This fall marks 10 years since I started my senior year of high school, and being the sentimental person that I am, my thoughts keep mulling over what I’ve learned and how I’ve changed since then. I’ve gone from single to married. College is completed and already five years in the past. I’ve held six different jobs. My address has changed twice. I’ve traveled upwards of 15,000 miles. And I’ve been a part of four different congregations, ranging from a charismatic church to a Baptist church. My thoughts for some reason keep circling back to church.
Church has grown me up a lot in the past decade, and I came across a page in an old journal that reminded me how.
My senior year of high school had just begun, and but my home church was on the skids. Actually, our last Sunday there was just a few weeks away. Understandably, I was disappointed I wouldn’t be finishing my big senior year at this church in which I had spent all of my middle school and high school years. Beyond those feelings, I was well aware that our situation had come to the point where it was time to leave.
So, back to that page in my journal.
They were sermon notes from August 2007. This particular Sunday morning, my dance group performed during the morning worship service at a local church. I had performed at this particular church before, and would go on to perform there three other times in the next two years. After worship, my mom and I stayed in the service. The pastor preached a message on Joseph in the book of Genesis, and while I don’t remember all the details, the message touched my church-confused spirit.
In the midst of one messy church situation, God used another congregation to encourage me that church could be healing, not hurtful. It encouraged me that God’s word could be presented truthfully and gracefully, not manipulatively. My soul relaxed, and begin to open up again to the beauty and mystery of God’s bride, the church.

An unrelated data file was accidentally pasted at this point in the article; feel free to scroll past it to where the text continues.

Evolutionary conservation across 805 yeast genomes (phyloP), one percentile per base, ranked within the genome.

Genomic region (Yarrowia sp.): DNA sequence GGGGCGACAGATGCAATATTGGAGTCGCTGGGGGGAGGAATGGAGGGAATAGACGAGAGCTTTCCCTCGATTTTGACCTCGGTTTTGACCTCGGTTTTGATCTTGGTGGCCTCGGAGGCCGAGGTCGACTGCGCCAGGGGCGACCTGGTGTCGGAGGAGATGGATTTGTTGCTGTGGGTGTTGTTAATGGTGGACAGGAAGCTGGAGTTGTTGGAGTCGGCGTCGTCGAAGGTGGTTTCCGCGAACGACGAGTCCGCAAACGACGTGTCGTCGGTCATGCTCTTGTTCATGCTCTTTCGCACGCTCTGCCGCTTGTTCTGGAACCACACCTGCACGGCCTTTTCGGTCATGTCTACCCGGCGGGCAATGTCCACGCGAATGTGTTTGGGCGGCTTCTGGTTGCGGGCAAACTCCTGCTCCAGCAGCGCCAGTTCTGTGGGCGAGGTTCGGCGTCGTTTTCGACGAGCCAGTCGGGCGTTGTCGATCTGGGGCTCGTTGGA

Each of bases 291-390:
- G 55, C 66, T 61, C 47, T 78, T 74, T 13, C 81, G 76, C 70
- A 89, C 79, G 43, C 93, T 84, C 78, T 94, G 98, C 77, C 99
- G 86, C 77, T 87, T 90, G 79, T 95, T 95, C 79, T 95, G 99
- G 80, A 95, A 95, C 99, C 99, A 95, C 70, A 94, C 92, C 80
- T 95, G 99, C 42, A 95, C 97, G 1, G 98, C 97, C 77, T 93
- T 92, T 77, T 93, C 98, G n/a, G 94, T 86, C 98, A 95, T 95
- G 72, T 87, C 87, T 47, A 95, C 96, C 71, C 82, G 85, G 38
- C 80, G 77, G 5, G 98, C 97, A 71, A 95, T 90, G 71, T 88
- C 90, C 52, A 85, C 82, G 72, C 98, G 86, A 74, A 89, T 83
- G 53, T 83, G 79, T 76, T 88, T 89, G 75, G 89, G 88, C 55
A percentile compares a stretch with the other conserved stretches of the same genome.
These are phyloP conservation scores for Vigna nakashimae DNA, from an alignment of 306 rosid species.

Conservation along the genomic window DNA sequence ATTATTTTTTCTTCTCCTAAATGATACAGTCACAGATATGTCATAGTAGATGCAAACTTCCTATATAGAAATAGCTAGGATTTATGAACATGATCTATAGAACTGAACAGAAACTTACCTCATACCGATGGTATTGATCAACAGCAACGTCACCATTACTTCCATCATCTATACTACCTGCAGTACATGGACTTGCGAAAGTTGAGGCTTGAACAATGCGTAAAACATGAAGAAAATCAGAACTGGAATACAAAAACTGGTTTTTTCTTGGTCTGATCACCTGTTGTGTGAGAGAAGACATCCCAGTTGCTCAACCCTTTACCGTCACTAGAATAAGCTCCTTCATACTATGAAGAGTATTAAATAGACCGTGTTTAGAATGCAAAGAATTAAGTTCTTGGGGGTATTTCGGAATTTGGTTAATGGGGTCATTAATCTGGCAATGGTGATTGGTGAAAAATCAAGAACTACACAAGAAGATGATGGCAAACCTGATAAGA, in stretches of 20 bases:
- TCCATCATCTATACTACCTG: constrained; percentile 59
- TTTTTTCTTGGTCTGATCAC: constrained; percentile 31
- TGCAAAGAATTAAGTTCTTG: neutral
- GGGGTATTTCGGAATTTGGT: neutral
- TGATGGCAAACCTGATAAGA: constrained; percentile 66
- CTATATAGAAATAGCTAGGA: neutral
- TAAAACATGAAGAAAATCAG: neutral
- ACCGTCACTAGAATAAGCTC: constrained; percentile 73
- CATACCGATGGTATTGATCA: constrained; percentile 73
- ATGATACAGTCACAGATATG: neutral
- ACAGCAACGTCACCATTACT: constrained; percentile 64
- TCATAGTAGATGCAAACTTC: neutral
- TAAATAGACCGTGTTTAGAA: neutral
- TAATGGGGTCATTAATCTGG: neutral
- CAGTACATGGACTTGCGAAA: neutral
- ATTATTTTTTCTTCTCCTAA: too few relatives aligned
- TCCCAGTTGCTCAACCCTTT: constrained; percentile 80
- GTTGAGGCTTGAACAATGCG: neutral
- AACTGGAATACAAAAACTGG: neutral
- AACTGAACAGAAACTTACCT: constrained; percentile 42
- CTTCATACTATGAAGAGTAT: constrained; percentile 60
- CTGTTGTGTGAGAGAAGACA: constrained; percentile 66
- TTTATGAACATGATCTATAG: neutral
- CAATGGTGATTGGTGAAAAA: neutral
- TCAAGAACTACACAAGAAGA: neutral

What I didn’t realize at the time that God was connecting me to my future home church, the church that my husband and his family belonged to, a connection that would strengthen over the next four years and be tempered in other congregations. And when it was time for my path to cross again with Cherokee Hills, I knew it was time. Point being, it wasn’t a straight line that got me there, but one that criss-crossed, unwound, knotted up, and then straightened out. And that’s OK.
In the past 10 years, I’ve seen the church wound people. I’ve also seen wounds healed in church. I’ve witnessed God use the church to pour forth faith-filled prayers like a fountain, and accomplish powerful, wonderful things.
Ten years ago, I was more apt to define myself by a denomination, and while I better understand some of the differences, I’m less likely to identify as one or the other. I’ve come to see how God’s will WILL prevail, even when humans get in the way, because his ultimate goal is to spread the gospel.
I’m also beginning to get the *tiniest* glimpse of how vital community is. I say tiniest because I know how much I still have to learn. Community doesn’t mean tidy relationships. No ma’am. To reap the rewards of community means you
sometimes a lot of times constantly sow seeds of inconvenience, patience, and grace, something I severely lacked vision for ten years ago.
Have I arrived or got it all figured out? To quote the apostle Paul, “by no means.” By no means have I arrived, but looking back over the past decade of church experiences has reminded me not only of the power and beauty of the Bride, but how God uses church to grow us.